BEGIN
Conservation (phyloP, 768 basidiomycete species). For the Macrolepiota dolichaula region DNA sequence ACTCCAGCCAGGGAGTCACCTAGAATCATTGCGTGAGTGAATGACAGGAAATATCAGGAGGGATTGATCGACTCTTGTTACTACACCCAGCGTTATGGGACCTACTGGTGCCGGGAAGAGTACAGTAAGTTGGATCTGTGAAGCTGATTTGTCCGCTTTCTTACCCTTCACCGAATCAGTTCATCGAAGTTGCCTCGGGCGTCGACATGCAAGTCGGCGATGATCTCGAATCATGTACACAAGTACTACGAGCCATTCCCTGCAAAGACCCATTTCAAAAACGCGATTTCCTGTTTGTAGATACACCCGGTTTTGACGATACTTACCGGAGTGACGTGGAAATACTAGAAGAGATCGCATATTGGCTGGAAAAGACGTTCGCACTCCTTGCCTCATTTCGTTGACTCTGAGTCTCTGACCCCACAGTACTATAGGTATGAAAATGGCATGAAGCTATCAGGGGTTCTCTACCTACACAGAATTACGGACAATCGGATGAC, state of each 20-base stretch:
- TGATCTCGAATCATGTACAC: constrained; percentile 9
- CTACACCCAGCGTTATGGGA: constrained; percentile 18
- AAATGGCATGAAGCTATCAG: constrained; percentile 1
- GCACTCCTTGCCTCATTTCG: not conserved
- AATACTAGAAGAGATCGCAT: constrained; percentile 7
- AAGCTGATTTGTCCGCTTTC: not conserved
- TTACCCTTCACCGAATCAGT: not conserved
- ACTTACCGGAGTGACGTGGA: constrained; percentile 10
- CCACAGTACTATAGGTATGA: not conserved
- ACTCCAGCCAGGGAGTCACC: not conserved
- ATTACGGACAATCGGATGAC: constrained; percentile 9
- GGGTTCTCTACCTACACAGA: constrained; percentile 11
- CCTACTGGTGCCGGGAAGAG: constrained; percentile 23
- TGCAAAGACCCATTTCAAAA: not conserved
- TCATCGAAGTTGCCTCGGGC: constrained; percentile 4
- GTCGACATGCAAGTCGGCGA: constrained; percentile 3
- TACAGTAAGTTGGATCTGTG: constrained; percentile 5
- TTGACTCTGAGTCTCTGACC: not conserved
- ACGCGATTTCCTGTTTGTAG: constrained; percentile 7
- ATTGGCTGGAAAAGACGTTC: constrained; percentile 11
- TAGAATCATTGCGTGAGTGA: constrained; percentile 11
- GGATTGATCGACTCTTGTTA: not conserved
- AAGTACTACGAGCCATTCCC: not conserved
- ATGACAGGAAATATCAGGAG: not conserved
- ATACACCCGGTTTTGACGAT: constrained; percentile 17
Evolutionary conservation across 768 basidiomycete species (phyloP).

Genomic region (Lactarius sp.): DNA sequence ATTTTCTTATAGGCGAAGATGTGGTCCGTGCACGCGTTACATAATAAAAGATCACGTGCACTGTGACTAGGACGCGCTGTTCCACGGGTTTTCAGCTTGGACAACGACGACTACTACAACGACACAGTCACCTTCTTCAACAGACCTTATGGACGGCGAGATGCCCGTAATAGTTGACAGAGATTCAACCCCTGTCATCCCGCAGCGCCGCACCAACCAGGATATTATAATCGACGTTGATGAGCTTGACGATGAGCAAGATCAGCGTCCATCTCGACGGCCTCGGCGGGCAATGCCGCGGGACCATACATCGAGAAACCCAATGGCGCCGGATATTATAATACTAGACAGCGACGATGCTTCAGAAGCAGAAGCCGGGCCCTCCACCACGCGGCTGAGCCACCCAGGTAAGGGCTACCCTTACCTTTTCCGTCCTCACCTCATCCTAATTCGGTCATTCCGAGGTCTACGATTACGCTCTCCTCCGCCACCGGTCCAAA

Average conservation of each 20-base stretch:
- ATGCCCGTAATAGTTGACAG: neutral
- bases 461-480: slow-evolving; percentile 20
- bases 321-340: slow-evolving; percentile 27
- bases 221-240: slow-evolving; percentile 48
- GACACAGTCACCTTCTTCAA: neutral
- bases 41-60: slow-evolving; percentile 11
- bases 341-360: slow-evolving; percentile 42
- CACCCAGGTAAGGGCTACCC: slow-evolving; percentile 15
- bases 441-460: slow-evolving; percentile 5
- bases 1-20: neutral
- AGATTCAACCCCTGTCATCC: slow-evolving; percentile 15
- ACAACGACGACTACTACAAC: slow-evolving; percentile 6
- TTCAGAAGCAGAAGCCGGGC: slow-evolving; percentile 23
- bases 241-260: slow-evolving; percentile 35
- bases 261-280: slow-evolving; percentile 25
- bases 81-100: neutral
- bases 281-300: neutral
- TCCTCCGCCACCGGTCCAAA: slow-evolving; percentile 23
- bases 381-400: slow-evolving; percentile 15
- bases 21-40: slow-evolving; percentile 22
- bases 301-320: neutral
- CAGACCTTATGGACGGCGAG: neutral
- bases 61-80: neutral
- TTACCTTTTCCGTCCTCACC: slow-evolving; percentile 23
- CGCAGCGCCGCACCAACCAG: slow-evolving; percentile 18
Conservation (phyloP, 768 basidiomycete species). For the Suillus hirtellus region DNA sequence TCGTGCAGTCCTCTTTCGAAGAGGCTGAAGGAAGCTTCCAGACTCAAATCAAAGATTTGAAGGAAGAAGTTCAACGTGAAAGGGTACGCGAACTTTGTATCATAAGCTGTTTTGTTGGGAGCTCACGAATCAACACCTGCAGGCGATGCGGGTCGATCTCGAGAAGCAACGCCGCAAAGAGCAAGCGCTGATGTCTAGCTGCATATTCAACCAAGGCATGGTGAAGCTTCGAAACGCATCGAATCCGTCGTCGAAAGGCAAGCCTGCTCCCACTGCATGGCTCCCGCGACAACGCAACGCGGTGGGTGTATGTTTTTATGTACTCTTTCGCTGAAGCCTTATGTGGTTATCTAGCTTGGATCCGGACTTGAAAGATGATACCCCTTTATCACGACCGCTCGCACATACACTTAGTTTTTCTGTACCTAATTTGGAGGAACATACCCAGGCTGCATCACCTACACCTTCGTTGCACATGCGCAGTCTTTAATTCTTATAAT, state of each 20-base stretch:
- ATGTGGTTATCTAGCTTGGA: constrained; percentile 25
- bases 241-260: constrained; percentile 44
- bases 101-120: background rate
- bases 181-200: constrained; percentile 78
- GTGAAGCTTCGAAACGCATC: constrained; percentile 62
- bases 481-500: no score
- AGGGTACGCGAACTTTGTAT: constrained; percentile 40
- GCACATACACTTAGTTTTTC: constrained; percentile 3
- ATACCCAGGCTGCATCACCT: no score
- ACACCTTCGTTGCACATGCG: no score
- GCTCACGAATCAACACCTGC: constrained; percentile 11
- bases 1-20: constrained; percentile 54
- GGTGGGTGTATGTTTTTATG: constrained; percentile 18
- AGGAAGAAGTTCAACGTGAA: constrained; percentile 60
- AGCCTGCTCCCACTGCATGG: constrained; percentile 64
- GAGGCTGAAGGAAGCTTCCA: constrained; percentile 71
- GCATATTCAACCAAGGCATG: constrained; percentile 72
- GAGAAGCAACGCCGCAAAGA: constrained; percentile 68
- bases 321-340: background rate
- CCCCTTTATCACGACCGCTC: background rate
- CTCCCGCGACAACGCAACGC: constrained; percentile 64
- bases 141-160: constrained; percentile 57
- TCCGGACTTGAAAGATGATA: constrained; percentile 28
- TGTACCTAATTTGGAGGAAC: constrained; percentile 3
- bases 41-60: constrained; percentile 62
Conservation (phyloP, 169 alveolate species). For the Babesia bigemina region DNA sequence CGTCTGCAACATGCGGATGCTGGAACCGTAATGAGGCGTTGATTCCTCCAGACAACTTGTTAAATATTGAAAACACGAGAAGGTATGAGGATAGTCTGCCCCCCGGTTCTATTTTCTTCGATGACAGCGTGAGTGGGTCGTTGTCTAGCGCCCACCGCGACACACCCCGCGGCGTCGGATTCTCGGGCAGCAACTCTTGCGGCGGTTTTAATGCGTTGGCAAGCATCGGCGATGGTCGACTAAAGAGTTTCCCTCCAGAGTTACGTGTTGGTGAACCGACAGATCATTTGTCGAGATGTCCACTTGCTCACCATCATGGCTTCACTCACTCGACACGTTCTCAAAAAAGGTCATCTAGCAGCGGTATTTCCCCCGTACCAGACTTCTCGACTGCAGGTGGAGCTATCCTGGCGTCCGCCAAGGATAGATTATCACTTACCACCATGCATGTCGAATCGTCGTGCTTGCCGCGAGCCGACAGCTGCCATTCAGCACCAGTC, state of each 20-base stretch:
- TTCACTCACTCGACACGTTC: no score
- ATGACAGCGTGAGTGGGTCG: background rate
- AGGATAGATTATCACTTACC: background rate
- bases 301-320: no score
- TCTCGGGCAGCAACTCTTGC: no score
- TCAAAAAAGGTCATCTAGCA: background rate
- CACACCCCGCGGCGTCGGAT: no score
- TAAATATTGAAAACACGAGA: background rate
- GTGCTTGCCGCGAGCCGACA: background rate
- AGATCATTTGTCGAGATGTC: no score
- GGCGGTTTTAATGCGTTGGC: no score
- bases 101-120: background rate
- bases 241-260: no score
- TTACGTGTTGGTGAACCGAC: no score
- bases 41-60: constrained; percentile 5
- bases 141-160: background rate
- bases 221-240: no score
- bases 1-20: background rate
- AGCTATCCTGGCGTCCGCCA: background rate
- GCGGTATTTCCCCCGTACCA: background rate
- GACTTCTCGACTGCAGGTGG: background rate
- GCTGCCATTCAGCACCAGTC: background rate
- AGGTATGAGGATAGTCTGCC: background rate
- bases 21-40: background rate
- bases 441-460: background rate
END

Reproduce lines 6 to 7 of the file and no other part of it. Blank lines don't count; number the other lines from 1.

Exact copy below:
- AATACTAGAAGAGATCGCAT: constrained; percentile 7
- AAGCTGATTTGTCCGCTTTC: not conserved